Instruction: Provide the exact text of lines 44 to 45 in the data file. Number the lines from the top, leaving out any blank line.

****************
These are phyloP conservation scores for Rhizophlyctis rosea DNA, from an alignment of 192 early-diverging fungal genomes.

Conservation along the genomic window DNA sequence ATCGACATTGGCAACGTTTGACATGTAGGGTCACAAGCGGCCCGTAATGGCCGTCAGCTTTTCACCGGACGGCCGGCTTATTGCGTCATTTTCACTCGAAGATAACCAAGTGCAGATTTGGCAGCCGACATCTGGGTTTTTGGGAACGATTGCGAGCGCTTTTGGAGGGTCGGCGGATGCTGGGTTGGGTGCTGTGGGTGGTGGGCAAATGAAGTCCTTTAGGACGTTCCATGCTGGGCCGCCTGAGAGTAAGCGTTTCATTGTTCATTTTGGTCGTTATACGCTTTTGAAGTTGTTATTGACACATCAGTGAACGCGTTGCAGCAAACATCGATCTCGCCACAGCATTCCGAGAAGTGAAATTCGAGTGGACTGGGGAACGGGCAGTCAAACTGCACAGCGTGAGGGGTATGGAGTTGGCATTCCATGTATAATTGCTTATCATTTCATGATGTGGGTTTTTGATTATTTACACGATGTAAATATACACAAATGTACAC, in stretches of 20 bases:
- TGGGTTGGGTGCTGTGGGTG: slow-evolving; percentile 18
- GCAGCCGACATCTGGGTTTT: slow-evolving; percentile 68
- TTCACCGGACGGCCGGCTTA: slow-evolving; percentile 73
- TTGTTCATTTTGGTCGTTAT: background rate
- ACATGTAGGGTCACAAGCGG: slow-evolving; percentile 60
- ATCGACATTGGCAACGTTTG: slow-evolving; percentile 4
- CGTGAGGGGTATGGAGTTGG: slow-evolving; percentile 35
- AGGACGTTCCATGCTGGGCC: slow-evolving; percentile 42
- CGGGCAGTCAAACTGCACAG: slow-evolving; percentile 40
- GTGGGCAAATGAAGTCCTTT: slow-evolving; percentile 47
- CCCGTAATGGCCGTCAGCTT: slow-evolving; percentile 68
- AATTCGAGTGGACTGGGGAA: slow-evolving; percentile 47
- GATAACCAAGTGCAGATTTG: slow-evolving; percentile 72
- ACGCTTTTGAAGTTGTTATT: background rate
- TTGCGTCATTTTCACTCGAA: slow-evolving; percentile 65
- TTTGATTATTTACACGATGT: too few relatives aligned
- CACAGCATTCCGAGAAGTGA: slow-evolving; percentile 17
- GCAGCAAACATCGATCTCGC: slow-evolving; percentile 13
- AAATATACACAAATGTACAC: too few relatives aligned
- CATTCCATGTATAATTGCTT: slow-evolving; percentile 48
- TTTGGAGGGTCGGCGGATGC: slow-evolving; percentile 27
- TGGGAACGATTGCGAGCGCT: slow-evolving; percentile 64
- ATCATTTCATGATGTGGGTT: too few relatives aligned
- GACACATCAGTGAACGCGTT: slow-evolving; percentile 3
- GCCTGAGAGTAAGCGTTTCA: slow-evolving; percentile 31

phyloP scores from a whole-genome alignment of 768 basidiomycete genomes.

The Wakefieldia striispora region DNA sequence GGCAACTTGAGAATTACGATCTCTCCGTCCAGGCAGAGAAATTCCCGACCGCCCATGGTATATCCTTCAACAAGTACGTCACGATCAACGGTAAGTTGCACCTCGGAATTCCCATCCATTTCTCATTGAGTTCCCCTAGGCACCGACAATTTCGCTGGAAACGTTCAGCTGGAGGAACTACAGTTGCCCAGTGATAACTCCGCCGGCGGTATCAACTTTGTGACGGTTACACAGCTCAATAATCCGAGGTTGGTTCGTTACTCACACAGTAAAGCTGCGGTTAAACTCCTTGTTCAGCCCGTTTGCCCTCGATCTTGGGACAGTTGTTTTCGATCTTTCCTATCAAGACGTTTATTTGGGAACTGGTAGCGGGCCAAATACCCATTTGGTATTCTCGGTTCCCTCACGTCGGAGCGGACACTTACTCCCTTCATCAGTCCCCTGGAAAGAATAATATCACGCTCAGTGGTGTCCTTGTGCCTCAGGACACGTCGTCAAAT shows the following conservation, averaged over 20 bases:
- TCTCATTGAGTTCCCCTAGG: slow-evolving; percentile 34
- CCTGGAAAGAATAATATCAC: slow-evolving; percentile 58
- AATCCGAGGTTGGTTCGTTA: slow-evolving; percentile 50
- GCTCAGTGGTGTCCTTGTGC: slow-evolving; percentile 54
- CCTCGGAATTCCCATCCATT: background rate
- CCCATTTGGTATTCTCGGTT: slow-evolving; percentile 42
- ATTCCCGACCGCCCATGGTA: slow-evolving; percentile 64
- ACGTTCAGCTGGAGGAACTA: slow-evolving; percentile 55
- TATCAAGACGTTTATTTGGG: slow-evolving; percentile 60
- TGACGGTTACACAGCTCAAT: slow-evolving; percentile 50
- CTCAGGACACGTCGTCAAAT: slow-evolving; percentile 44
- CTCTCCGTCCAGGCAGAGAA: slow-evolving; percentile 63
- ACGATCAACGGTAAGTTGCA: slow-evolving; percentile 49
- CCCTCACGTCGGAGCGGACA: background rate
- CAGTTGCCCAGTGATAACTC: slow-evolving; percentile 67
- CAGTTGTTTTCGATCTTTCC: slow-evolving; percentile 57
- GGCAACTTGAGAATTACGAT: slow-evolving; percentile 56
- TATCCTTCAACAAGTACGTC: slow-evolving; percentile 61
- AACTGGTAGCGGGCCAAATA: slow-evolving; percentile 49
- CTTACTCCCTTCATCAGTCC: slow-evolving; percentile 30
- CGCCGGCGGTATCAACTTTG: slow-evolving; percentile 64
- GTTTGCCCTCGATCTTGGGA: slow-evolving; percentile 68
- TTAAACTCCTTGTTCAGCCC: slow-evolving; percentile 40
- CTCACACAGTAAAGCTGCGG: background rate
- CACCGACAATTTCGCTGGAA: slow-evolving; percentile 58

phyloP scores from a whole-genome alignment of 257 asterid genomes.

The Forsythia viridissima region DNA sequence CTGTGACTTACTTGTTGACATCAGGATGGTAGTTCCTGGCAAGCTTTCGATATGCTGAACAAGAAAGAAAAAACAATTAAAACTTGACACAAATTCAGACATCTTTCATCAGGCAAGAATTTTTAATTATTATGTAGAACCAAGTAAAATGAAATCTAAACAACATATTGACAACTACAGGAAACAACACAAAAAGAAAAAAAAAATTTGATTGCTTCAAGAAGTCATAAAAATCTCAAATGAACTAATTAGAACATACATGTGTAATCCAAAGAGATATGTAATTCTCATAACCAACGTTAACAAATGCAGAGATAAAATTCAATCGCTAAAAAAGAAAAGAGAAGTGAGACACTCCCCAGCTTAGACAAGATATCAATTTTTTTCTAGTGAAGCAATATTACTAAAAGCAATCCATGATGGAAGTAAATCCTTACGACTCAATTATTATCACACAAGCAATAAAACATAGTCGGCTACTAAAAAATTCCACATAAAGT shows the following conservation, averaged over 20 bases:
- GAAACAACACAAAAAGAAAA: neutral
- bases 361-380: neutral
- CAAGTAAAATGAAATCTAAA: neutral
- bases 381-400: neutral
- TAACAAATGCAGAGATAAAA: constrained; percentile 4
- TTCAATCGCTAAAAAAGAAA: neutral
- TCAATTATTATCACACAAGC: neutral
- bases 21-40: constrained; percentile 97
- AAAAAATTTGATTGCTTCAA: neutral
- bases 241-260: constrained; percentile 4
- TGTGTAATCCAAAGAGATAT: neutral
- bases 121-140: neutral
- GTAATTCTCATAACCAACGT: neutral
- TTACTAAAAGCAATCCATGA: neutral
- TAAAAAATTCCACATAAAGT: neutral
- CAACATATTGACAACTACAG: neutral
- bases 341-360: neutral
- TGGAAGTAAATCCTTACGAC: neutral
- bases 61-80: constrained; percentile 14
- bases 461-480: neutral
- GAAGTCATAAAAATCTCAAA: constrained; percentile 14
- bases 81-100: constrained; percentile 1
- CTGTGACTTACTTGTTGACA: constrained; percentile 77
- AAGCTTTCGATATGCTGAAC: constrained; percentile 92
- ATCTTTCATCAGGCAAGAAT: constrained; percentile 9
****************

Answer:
- CAGTTGCCCAGTGATAACTC: slow-evolving; percentile 67
- CAGTTGTTTTCGATCTTTCC: slow-evolving; percentile 57